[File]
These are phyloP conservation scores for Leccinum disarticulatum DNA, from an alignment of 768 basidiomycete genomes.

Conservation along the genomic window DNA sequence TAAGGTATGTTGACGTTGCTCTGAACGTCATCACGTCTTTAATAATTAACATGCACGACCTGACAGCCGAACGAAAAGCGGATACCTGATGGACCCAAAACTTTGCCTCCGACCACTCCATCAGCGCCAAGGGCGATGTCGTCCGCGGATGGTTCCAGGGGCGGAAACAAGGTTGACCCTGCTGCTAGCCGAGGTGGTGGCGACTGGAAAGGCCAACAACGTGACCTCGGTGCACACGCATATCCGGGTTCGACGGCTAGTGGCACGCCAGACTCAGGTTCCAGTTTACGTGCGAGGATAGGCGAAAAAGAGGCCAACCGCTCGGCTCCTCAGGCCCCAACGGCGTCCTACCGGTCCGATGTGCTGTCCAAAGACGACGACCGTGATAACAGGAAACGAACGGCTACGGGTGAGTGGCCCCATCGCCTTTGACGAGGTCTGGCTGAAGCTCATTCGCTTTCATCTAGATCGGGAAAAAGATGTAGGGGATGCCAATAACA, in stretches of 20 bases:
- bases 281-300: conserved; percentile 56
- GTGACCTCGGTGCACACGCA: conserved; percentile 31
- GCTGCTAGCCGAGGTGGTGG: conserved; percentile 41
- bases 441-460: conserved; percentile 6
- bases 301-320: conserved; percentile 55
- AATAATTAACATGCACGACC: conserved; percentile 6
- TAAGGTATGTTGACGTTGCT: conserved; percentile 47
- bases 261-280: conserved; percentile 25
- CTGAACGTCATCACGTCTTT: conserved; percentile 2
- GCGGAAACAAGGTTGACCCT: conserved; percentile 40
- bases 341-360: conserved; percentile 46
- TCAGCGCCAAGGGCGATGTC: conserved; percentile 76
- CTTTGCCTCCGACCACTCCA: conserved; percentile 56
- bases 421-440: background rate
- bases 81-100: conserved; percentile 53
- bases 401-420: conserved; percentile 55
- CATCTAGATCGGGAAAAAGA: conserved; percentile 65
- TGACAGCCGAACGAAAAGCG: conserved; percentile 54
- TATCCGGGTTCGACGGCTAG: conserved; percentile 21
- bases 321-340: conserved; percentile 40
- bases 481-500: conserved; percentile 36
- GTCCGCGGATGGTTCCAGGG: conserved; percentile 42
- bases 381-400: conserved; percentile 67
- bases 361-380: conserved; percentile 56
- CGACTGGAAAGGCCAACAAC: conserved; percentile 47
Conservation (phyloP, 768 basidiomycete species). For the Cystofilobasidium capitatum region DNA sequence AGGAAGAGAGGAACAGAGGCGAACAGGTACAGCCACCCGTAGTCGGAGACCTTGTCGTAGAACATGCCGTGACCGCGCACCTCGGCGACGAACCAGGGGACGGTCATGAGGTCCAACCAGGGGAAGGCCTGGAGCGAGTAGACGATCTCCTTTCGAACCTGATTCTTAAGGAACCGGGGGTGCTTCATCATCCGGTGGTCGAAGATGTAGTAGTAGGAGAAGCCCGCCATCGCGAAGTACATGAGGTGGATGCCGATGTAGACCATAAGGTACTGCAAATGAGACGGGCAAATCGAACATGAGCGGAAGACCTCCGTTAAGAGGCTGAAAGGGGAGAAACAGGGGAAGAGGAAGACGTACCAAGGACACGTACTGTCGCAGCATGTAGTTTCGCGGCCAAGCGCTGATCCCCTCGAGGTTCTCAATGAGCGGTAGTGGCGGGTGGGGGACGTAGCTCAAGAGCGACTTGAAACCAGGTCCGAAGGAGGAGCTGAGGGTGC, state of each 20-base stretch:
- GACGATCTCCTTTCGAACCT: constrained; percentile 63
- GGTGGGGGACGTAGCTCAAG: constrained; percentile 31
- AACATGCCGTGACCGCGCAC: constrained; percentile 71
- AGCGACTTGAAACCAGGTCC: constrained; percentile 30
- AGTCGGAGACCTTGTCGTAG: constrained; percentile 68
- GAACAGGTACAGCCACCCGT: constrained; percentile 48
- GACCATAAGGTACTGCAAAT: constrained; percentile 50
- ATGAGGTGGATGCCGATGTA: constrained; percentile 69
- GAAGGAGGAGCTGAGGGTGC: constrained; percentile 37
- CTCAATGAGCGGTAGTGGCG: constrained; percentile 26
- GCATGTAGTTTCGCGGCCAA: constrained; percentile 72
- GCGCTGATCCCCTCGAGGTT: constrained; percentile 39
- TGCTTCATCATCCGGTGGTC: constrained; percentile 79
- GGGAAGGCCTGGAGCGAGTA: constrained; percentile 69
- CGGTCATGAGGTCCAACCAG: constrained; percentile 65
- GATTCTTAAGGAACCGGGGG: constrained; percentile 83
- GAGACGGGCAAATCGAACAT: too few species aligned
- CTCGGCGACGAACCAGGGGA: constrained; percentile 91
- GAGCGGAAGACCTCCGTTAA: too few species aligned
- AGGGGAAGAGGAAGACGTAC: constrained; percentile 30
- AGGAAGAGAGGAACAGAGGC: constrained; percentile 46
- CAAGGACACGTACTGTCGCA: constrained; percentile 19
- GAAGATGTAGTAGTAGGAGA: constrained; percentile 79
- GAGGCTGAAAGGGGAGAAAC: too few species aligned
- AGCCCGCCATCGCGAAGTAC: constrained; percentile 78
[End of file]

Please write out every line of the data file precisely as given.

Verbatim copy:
These are phyloP conservation scores for Leccinum disarticulatum DNA, from an alignment of 768 basidiomycete genomes.

Conservation along the genomic window DNA sequence TAAGGTATGTTGACGTTGCTCTGAACGTCATCACGTCTTTAATAATTAACATGCACGACCTGACAGCCGAACGAAAAGCGGATACCTGATGGACCCAAAACTTTGCCTCCGACCACTCCATCAGCGCCAAGGGCGATGTCGTCCGCGGATGGTTCCAGGGGCGGAAACAAGGTTGACCCTGCTGCTAGCCGAGGTGGTGGCGACTGGAAAGGCCAACAACGTGACCTCGGTGCACACGCATATCCGGGTTCGACGGCTAGTGGCACGCCAGACTCAGGTTCCAGTTTACGTGCGAGGATAGGCGAAAAAGAGGCCAACCGCTCGGCTCCTCAGGCCCCAACGGCGTCCTACCGGTCCGATGTGCTGTCCAAAGACGACGACCGTGATAACAGGAAACGAACGGCTACGGGTGAGTGGCCCCATCGCCTTTGACGAGGTCTGGCTGAAGCTCATTCGCTTTCATCTAGATCGGGAAAAAGATGTAGGGGATGCCAATAACA, in stretches of 20 bases:
- bases 281-300: conserved; percentile 56
- GTGACCTCGGTGCACACGCA: conserved; percentile 31
- GCTGCTAGCCGAGGTGGTGG: conserved; percentile 41
- bases 441-460: conserved; percentile 6
- bases 301-320: conserved; percentile 55
- AATAATTAACATGCACGACC: conserved; percentile 6
- TAAGGTATGTTGACGTTGCT: conserved; percentile 47
- bases 261-280: conserved; percentile 25
- CTGAACGTCATCACGTCTTT: conserved; percentile 2
- GCGGAAACAAGGTTGACCCT: conserved; percentile 40
- bases 341-360: conserved; percentile 46
- TCAGCGCCAAGGGCGATGTC: conserved; percentile 76
- CTTTGCCTCCGACCACTCCA: conserved; percentile 56
- bases 421-440: background rate
- bases 81-100: conserved; percentile 53
- bases 401-420: conserved; percentile 55
- CATCTAGATCGGGAAAAAGA: conserved; percentile 65
- TGACAGCCGAACGAAAAGCG: conserved; percentile 54
- TATCCGGGTTCGACGGCTAG: conserved; percentile 21
- bases 321-340: conserved; percentile 40
- bases 481-500: conserved; percentile 36
- GTCCGCGGATGGTTCCAGGG: conserved; percentile 42
- bases 381-400: conserved; percentile 67
- bases 361-380: conserved; percentile 56
- CGACTGGAAAGGCCAACAAC: conserved; percentile 47
Conservation (phyloP, 768 basidiomycete species). For the Cystofilobasidium capitatum region DNA sequence AGGAAGAGAGGAACAGAGGCGAACAGGTACAGCCACCCGTAGTCGGAGACCTTGTCGTAGAACATGCCGTGACCGCGCACCTCGGCGACGAACCAGGGGACGGTCATGAGGTCCAACCAGGGGAAGGCCTGGAGCGAGTAGACGATCTCCTTTCGAACCTGATTCTTAAGGAACCGGGGGTGCTTCATCATCCGGTGGTCGAAGATGTAGTAGTAGGAGAAGCCCGCCATCGCGAAGTACATGAGGTGGATGCCGATGTAGACCATAAGGTACTGCAAATGAGACGGGCAAATCGAACATGAGCGGAAGACCTCCGTTAAGAGGCTGAAAGGGGAGAAACAGGGGAAGAGGAAGACGTACCAAGGACACGTACTGTCGCAGCATGTAGTTTCGCGGCCAAGCGCTGATCCCCTCGAGGTTCTCAATGAGCGGTAGTGGCGGGTGGGGGACGTAGCTCAAGAGCGACTTGAAACCAGGTCCGAAGGAGGAGCTGAGGGTGC, state of each 20-base stretch:
- GACGATCTCCTTTCGAACCT: constrained; percentile 63
- GGTGGGGGACGTAGCTCAAG: constrained; percentile 31
- AACATGCCGTGACCGCGCAC: constrained; percentile 71
- AGCGACTTGAAACCAGGTCC: constrained; percentile 30
- AGTCGGAGACCTTGTCGTAG: constrained; percentile 68
- GAACAGGTACAGCCACCCGT: constrained; percentile 48
- GACCATAAGGTACTGCAAAT: constrained; percentile 50
- ATGAGGTGGATGCCGATGTA: constrained; percentile 69
- GAAGGAGGAGCTGAGGGTGC: constrained; percentile 37
- CTCAATGAGCGGTAGTGGCG: constrained; percentile 26
- GCATGTAGTTTCGCGGCCAA: constrained; percentile 72
- GCGCTGATCCCCTCGAGGTT: constrained; percentile 39
- TGCTTCATCATCCGGTGGTC: constrained; percentile 79
- GGGAAGGCCTGGAGCGAGTA: constrained; percentile 69
- CGGTCATGAGGTCCAACCAG: constrained; percentile 65
- GATTCTTAAGGAACCGGGGG: constrained; percentile 83
- GAGACGGGCAAATCGAACAT: too few species aligned
- CTCGGCGACGAACCAGGGGA: constrained; percentile 91
- GAGCGGAAGACCTCCGTTAA: too few species aligned
- AGGGGAAGAGGAAGACGTAC: constrained; percentile 30
- AGGAAGAGAGGAACAGAGGC: constrained; percentile 46
- CAAGGACACGTACTGTCGCA: constrained; percentile 19
- GAAGATGTAGTAGTAGGAGA: constrained; percentile 79
- GAGGCTGAAAGGGGAGAAAC: too few species aligned
- AGCCCGCCATCGCGAAGTAC: constrained; percentile 78